https://hg.mozilla.org/integration/autoland/rev/a8518ea4b594
Add unit tests for shared memory freezing. r=froydnj
Status: RESOLVED → REOPENED
Resolution: FIXED → ---
Target Milestone: mozilla69 → ---
Flags: needinfo?(jld)

Bug 1562358 will take care of the build breakage (confirmed on Try), but I'm going to wait until after the branch next Monday to try to re-land.

Flags: needinfo?(jld)

Hey Jed, can we try again now that the soft freeze is over?

Flags: needinfo?(jld)
Flags: needinfo?(jld)

There are some r+ patches which didn't land and no activity in this bug for 2 weeks.
:jld, could you have a look please?
For more information, please visit auto_nag documentation.

Flags: needinfo?(jld)
Flags: needinfo?(jld)
Pushed by jedavis@mozilla.com:
https://hg.mozilla.org/integration/autoland/rev/16d99c5a8a55
Remove SHM_ANON support. r=froydnj
https://hg.mozilla.org/integration/autoland/rev/f814f58d43d6
Get rid of base::SharedMemory::handle. r=froydnj
https://hg.mozilla.org/integration/autoland/rev/bdf7a041928a
Fix max_size in shared_memory_posix. r=froydnj
https://hg.mozilla.org/integration/autoland/rev/6da235c5a77c
Clean up shared_memory_posix error handling. r=froydnj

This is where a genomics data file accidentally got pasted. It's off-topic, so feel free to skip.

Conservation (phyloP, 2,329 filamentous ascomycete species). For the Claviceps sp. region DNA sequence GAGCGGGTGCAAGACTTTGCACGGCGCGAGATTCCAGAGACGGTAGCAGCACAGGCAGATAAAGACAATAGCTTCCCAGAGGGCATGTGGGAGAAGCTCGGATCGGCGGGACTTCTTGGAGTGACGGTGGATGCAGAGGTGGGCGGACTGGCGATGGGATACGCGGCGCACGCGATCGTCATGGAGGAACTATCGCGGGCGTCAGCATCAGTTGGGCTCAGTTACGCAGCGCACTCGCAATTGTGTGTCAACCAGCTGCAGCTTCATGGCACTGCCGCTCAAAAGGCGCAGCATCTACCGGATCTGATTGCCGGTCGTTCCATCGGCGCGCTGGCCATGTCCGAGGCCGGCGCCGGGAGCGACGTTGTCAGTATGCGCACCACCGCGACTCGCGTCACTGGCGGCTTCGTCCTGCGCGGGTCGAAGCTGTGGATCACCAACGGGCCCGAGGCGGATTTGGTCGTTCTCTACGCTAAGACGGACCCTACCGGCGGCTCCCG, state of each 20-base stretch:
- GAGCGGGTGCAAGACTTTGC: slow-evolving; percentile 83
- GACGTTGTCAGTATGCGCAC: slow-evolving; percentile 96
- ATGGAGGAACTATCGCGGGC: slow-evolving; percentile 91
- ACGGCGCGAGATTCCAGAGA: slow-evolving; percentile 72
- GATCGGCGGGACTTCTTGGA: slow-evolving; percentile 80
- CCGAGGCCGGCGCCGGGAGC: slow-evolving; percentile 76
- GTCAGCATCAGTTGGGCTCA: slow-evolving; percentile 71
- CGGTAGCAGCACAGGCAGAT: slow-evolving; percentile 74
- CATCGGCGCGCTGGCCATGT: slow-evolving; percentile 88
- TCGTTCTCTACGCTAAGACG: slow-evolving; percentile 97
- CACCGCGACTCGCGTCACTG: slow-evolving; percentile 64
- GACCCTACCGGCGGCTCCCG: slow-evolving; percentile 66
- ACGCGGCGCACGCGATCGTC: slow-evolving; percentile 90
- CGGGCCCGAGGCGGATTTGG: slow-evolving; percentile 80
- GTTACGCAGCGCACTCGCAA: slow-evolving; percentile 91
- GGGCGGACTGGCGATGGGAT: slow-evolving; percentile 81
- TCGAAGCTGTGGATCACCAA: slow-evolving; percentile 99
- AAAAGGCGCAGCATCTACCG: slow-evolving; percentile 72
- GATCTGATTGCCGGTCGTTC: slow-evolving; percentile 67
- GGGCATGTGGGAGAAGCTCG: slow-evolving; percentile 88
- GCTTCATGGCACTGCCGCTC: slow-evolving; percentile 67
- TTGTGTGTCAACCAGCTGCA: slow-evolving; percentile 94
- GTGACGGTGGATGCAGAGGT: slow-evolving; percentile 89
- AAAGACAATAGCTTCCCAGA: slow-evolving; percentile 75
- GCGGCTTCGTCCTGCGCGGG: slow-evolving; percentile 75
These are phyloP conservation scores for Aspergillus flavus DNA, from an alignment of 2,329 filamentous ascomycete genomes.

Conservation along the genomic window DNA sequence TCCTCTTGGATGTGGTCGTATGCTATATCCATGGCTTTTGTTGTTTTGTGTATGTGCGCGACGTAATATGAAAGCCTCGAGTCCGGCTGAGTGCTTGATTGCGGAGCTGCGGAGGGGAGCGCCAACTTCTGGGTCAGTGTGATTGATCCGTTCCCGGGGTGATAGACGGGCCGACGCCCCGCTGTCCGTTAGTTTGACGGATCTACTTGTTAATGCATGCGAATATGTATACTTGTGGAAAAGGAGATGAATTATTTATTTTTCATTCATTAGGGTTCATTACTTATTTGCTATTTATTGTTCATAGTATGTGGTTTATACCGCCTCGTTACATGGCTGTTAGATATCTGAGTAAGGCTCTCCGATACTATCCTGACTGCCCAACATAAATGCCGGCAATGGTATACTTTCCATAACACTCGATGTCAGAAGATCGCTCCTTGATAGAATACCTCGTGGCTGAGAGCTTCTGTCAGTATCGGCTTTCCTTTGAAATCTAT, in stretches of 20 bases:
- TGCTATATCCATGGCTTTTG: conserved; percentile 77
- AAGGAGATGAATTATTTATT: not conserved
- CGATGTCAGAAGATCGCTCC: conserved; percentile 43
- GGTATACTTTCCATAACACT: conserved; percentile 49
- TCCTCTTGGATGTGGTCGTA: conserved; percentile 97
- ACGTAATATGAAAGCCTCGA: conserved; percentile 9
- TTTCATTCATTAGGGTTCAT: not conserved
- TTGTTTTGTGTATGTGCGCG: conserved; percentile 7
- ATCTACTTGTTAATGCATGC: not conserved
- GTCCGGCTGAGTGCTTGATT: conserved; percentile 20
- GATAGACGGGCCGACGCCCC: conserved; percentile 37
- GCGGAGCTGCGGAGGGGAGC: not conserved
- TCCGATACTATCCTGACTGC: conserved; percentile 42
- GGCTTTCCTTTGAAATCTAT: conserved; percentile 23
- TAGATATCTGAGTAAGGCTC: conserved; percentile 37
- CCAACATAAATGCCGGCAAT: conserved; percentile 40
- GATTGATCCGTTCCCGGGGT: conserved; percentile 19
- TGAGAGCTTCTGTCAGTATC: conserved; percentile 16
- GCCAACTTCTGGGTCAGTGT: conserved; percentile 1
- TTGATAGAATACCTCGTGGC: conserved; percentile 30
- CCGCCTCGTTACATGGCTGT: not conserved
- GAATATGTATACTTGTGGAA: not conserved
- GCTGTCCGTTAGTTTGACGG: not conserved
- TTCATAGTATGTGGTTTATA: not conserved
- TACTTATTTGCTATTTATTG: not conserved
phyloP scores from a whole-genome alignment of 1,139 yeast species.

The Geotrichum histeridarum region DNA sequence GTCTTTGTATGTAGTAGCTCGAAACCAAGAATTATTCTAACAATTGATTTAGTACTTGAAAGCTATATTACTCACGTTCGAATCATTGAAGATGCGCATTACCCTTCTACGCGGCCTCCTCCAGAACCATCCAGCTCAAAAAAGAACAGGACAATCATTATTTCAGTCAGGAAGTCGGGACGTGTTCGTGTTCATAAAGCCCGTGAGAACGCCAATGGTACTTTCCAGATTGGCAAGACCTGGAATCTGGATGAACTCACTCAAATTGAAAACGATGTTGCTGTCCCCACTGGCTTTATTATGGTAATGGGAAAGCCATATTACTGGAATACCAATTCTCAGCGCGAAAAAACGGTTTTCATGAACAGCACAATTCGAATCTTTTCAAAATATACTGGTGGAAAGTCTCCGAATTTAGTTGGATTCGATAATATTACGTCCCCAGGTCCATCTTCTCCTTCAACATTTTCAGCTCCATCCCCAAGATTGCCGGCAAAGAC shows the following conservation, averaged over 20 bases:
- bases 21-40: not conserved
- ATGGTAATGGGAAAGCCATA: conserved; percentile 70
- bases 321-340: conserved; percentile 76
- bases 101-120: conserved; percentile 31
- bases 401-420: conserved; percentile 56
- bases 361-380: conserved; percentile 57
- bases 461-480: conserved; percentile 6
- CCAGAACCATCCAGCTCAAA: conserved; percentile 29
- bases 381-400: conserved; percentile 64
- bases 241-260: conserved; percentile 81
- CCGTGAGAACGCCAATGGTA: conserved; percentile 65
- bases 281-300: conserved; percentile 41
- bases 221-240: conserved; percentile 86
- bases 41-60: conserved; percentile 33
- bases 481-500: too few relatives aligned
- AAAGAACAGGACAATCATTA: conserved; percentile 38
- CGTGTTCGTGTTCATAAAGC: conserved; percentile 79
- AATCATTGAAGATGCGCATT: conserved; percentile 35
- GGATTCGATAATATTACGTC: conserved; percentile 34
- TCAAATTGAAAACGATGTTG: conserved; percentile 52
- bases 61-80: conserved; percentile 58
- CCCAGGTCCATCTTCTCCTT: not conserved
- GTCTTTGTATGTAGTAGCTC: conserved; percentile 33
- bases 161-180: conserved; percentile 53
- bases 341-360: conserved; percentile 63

https://hg.mozilla.org/integration/autoland/rev/ddfa5ff81061
Fix the main thread I/O tests to handle the IPC shared memory changes. r=florian
https://hg.mozilla.org/integration/autoland/rev/225411558a4e
Add freezing of IPC shared memory. r=froydnj,kmag
https://hg.mozilla.org/integration/autoland/rev/0f466f2a18c0
Make AutoMemMap not fstat() the mapped object if it doesn't need to. r=kmag
https://hg.mozilla.org/integration/autoland/rev/1fa598bf2699
Give SharedStringMap a magic number so that all zeroes isn't a valid instance. r=kmag
https://hg.mozilla.org/integration/autoland/rev/c3ca7014893c
Convert MemMapSnapshot to use frozen shared memory. r=kmag
https://hg.mozilla.org/integration/autoland/rev/d8ac382b5f17
Add unit tests for shared memory freezing. r=froydnj
See Also: → 1581239